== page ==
Sproles prepared to hit the ground running with name, image, and likeness

Sproles prepared to hit the ground running with name, image, and likeness


“Hopefully I can get paid for social media,” the North Dakota State rising senior wide receiver said.

Sproles hopes are being realized in the first days since the NCAA officially lifted the floodgates on amateurism, approving an interim name, image, and likeness policy this week. Athletes could start profiting on Thursday.

“People were bothered by how much I posted. Like Instagram stories, Instagram posts, Snapchats, how much I tweet,” Sproles said. “I had a purpose for it.”

Anticipating a day when players could seek compensation, Sproles started studying how to increase his visibility on social media platforms early on.

When the potential of a new rule started becoming more likely, he began to figure out how to pair his online success with business opportunities.

“The sooner I can learn how to finance money, how to make deals, business deals with people, that’s just going to prepare me for the next step of my career,” Sproles said.

Once the policies were officially set, he didn’t have to play from behind the chains.

“If you think about it, what company wouldn’t want to take advantage of a college athlete that has in total over 190,000 followers on all social media platforms,” he said.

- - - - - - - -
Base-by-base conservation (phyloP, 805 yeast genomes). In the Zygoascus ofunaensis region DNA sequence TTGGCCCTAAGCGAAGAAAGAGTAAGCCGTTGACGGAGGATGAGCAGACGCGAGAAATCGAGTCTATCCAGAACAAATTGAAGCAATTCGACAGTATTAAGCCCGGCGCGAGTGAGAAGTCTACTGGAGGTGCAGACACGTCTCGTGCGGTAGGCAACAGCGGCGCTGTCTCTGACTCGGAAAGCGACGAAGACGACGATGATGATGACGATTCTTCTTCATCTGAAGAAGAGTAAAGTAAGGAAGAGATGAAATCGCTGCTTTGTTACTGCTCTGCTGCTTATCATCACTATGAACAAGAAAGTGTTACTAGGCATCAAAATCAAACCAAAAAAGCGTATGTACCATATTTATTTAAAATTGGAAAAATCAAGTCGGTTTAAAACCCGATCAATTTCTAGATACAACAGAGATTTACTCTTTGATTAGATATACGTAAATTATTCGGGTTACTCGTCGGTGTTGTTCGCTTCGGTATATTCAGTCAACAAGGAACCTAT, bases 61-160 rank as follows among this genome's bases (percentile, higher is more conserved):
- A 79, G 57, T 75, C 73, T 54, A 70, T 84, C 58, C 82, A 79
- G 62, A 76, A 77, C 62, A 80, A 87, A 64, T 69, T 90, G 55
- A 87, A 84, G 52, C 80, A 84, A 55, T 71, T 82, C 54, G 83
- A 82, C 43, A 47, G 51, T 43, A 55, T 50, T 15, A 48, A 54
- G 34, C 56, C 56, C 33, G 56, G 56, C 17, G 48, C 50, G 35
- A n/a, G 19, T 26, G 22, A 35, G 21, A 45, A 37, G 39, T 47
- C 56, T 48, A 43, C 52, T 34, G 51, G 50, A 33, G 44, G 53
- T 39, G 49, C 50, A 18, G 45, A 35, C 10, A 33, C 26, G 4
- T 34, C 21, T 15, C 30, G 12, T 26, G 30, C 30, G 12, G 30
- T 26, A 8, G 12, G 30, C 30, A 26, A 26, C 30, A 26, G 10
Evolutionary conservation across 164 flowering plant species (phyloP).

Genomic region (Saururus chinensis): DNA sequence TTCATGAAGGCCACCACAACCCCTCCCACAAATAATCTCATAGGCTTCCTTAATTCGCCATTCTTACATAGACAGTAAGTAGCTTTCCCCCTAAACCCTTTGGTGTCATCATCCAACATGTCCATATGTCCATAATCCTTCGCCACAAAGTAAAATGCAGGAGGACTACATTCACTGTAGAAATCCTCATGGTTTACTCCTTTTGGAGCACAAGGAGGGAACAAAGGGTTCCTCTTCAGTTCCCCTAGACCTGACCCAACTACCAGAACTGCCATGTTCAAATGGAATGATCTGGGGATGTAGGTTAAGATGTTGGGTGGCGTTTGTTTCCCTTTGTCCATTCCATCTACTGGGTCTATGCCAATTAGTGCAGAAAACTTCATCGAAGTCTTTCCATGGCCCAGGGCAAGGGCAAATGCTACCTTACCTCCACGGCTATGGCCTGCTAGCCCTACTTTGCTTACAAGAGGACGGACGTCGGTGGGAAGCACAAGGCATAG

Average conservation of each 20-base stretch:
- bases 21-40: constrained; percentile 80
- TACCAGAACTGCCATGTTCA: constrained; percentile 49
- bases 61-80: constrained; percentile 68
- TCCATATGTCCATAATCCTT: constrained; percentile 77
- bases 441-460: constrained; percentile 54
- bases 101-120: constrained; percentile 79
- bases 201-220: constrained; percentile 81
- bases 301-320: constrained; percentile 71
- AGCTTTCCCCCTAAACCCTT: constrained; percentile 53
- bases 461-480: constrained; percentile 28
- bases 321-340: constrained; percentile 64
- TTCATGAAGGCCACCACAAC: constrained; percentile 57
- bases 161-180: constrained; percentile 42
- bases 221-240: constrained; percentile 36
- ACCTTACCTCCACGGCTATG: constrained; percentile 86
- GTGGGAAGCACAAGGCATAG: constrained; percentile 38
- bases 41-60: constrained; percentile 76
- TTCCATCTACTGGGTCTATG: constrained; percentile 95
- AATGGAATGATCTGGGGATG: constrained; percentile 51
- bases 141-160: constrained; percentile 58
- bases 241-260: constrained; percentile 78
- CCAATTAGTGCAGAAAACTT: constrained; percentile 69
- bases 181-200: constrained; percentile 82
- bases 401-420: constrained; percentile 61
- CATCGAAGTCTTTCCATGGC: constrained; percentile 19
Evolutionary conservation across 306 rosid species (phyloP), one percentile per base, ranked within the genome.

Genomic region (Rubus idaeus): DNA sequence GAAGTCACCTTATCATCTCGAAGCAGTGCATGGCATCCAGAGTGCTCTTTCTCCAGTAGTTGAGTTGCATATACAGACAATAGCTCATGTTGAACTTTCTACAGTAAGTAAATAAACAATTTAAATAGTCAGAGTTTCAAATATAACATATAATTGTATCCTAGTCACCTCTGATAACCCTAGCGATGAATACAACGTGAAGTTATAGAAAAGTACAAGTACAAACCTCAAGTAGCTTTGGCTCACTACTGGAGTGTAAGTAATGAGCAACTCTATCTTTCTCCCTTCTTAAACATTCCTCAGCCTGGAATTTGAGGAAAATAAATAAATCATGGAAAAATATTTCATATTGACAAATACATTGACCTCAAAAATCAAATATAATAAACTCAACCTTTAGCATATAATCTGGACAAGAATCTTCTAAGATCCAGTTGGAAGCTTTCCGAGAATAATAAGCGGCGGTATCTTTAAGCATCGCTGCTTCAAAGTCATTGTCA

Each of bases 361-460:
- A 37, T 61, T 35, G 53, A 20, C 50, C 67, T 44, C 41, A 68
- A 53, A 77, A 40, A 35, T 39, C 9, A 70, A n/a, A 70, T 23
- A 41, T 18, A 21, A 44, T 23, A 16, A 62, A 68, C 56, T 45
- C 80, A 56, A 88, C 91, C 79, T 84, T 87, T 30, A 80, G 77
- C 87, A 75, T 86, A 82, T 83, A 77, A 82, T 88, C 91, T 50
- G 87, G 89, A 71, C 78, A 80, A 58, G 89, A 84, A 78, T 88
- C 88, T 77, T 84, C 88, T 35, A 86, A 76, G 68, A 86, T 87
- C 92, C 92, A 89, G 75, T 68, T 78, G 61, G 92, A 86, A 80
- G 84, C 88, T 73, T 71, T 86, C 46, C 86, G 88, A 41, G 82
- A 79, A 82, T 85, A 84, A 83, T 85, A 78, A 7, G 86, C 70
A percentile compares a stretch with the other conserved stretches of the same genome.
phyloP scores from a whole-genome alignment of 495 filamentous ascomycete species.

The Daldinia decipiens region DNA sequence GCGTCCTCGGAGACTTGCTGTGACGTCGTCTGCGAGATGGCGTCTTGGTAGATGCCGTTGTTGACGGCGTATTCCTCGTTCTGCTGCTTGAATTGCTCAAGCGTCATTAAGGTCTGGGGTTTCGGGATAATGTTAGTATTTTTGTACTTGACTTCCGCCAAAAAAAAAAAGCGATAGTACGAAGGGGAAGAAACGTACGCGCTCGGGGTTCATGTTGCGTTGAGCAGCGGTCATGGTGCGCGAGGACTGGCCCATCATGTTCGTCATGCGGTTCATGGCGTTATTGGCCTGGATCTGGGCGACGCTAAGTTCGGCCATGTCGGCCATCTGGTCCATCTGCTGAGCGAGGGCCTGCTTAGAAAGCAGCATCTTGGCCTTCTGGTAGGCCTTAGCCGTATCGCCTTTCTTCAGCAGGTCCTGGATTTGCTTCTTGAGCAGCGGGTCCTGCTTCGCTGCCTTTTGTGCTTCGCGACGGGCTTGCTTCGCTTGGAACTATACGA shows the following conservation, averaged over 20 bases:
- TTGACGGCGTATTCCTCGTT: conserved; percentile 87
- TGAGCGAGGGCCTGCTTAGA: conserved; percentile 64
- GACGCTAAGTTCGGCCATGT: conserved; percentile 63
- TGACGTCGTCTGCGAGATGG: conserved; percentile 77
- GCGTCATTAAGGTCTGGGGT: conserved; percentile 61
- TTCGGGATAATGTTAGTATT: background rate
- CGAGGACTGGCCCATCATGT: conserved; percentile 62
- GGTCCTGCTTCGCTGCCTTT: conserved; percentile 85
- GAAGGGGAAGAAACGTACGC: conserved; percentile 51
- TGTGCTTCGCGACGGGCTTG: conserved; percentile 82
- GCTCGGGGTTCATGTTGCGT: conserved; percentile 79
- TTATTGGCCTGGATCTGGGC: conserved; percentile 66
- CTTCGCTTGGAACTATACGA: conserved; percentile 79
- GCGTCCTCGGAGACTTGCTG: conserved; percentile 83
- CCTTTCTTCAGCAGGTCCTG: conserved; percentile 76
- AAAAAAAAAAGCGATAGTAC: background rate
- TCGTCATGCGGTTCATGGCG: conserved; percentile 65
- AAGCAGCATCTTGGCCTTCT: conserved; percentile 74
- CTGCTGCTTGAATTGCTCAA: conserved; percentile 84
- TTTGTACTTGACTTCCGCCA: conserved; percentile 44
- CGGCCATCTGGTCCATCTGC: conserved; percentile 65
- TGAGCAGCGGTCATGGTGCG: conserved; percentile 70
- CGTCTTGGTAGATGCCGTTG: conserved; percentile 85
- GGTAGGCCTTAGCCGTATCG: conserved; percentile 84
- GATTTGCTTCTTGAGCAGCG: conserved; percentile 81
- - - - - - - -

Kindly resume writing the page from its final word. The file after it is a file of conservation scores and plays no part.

So far, it’s paid off. Sproles has tweeted ads for Game Face Training, a Twin Cities based performance facility he’s worked with since he was 15 years old, and for PathWater. On Friday, he got another deal with Opinion Clothing Company.

Skeptics of the new policies raise concerns about how much of a distraction trying to profit would be for players, something Sproles is not as worried about.

I wouldn’t be here if I didn’t have football. I wouldn’t have the followers that I do,” he said. “Getting paid and all is cool for social media, but my goal is to potentially play in the NFL.”

Before the rules became official, Sproles says NDSU coaches and compliance were in and are still in constant contact with athletes, helping them understand exactly what they can and can’t do with NIL opportunities.

Sproles didn’t play the spring season for NDSU, continuing to rehab a leg injury sustained in the Bison’s win over Central Arkansas in October. He says he’s feeling good heading into the fall season, ready to make impact again.

“It’s going to feel normal again,” Sproles said.

When he returns, Sproles will not only help lead the Bison back out on the field, but will also help usher in a new age of college athletics, something he’s already getting started on.

“As student athletes, we don’t a lot of time to have jobs and do other things that other kids may be able to do, so it helps us out,” Sproles said. “I’m just blessed to be in this position.”


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